Mission Armenia: My First Week
#MissionArmenia Travel Log - September 9
Frankfurt to Vienna
It’s amazing what a good night’s sleep does for the body! After 38 hours without sleep, I was grateful for the hotel bed. The Lord blessed me with a full eight hours of sleep, and at 7:00 a.m., I packed, had breakfast, and headed to the airport for another long day.
Paying attention to our body and mind allows us to recognize what we need. As I’m writing this I’m in a coffee shop at the airport, giving myself time to rest, reflect, and to turn my attention toward the needs of pastors and leaders that I will see in a couple of days.
Tomorrow will be a day for me to reflect on the condition of my soul, ensuring it finds rest and renewal before I minister to others. Hopefully, you are being intentional to care for your soul, as well.
Keep praying for me. And, continue to pray that God will provide refreshment to the souls of these incredible pastors and leaders in Armenia and Eastern Europe.
#MissionArmenia Travel Log - September 10
Vienna to Yerevan
I arrived in Yerevan at 4:00 a.m. The flight from Vienna to Armenia was only about three hours. I don’t sleep well on an airplane, so I’m tired -- but excited.
In the taxi from the airport to my hotel, I felt as if I was returning home. That may seem strange since Armenia is far from my home. But there is something that binds my heart with these people. I would go as far as saying -- it’s a God thing.
After resting, I walked to Republic Square. The streets were filled with people enjoying the weather and sights of this ancient city. Two young men walking in front of me approached a woman with her child in a stroller at the foot of some steps. They both lifted the stroller and carried it up the stairs, laughing and smiling. What a picture of kindness. The mother thanked them, and they went on their way.
It caused me to think: How often do we -- in our hurry to get somewhere -- miss an opportunity to extend a loving act of kindness?
After an enjoyable meal (without a doubt the BEST cabbage salad I’ve ever tasted), I returned to my hotel, enjoying the beauty of this city and its people. I’m looking forward to being with pastors and leaders tomorrow.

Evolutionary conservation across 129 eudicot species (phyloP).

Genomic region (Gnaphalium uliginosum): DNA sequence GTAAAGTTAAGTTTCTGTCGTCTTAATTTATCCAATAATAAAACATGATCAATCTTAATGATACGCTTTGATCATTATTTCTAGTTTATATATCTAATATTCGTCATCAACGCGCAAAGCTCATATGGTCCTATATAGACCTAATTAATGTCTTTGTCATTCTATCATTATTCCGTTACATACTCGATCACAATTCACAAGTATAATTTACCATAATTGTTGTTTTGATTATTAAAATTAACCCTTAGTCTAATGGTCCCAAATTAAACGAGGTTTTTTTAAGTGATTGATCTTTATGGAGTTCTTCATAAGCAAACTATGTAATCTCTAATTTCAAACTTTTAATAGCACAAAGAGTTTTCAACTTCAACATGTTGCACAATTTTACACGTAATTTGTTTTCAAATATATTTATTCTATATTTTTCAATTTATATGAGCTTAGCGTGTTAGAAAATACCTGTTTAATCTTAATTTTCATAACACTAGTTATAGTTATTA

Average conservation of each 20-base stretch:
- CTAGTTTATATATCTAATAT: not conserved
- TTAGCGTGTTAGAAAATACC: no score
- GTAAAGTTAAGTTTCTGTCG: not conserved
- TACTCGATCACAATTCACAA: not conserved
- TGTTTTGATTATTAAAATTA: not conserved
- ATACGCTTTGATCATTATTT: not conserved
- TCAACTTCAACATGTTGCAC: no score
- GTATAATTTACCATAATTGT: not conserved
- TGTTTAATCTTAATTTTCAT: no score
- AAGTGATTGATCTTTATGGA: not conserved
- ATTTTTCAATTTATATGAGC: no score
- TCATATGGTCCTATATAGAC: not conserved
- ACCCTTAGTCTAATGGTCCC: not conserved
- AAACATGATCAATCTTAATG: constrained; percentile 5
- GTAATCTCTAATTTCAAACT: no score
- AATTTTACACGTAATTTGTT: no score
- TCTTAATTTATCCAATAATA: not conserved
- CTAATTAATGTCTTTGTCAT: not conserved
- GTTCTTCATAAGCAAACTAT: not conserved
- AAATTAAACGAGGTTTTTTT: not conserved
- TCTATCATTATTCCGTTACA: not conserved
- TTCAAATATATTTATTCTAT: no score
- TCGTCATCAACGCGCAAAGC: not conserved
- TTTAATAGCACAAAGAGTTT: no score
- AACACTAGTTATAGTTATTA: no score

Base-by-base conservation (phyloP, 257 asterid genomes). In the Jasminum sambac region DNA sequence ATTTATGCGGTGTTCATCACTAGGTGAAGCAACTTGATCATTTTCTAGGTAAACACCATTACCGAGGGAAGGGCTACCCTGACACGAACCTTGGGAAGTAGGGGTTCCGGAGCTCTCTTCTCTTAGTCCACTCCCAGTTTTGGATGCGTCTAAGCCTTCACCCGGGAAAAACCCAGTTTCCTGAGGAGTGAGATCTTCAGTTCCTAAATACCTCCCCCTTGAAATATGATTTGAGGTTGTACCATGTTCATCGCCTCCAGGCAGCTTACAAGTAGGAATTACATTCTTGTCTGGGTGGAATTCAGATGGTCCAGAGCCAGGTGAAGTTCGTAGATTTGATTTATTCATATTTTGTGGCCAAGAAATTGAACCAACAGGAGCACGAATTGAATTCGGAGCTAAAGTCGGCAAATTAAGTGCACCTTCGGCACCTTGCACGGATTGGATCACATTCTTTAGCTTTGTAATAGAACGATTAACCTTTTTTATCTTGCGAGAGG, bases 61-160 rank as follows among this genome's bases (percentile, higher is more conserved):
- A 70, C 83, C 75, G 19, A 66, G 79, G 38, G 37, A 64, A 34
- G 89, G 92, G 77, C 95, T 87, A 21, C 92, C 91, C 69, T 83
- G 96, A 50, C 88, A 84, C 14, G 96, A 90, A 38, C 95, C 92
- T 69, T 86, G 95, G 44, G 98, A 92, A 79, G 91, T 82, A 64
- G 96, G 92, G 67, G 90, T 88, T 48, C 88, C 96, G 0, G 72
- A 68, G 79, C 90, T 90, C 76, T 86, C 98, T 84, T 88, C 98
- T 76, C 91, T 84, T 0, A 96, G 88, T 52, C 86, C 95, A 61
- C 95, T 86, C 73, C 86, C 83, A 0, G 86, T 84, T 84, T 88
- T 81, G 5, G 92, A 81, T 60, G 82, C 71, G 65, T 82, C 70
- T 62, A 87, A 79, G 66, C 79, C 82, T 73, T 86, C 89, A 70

Thanks for joining me on this journey. And thank you for your prayers.
#MissionArmenia Travel Log - September 11
The Mother Cathedral, Yerevan, Armenia
At noon, Hasmik and her husband Hovo picked me up at my hotel. It was good to see her and meet her husband. And, it was especially nice to see their adorable daughter, Christina.
Hasmik is a wonderful interpreter, fully capable of helping me negotiate the challenges of language.
We went to the church to meet with Pastor Natalia. As typical, our first meeting (and all meetings) included food. Wonderful fresh Armenian foods. I’ve been privileged to meet with Pastor Natalia each month via Zoom. To see her growth and development is a wonderful experience.
Then, I had the opportunity to tour the Mother Cathedral and some other ancient landmarks that speak to the ancient ties of Christianity to this marvelous country. There’s something about seeing the landmarks carved out of stone that help me remember my faith is possible because of those who have preceded me.
Armenia’s struggles are real. They have been for centuries. Persecution is a real part of their history, even to this day. These dear people have given — and continue to give — so much, even their lives to proclaim the Gospel to their people.
For me, these ancient churches and artifacts are a humbling experience. My faith that I take for granted is costly. Lord, help me to be bold in my faith. May I never take lightly the richness of your love — expressed in the dedication of your servants who have gone before me.
We returned to the church in time to minister to the pastors, leaders, and congregants of Pastor Natalia’s church. The worship was vibrant. It was such a blessing to see how receptive the people were to the teaching of the Word.
May God grow the seed that was planted in the hearts of these dear men and women.
#MissionArmenia Travel Log - September 12
Geghard Monastery, Yerevan, Armenia
Today I was honored to speak at Pastor Natalia’s church. These Armenians know how to worship! They are not timid when it comes to expressing their love for God. Their warm acceptance for the teaching of God’s Word is a true indication of their desire to grow spiritually.
After the morning service, lunch was served. The worship team members joined the pastors around the table. We ate, laughed, ate, listened, ate, shared stories, ate… and did I mention: We ate?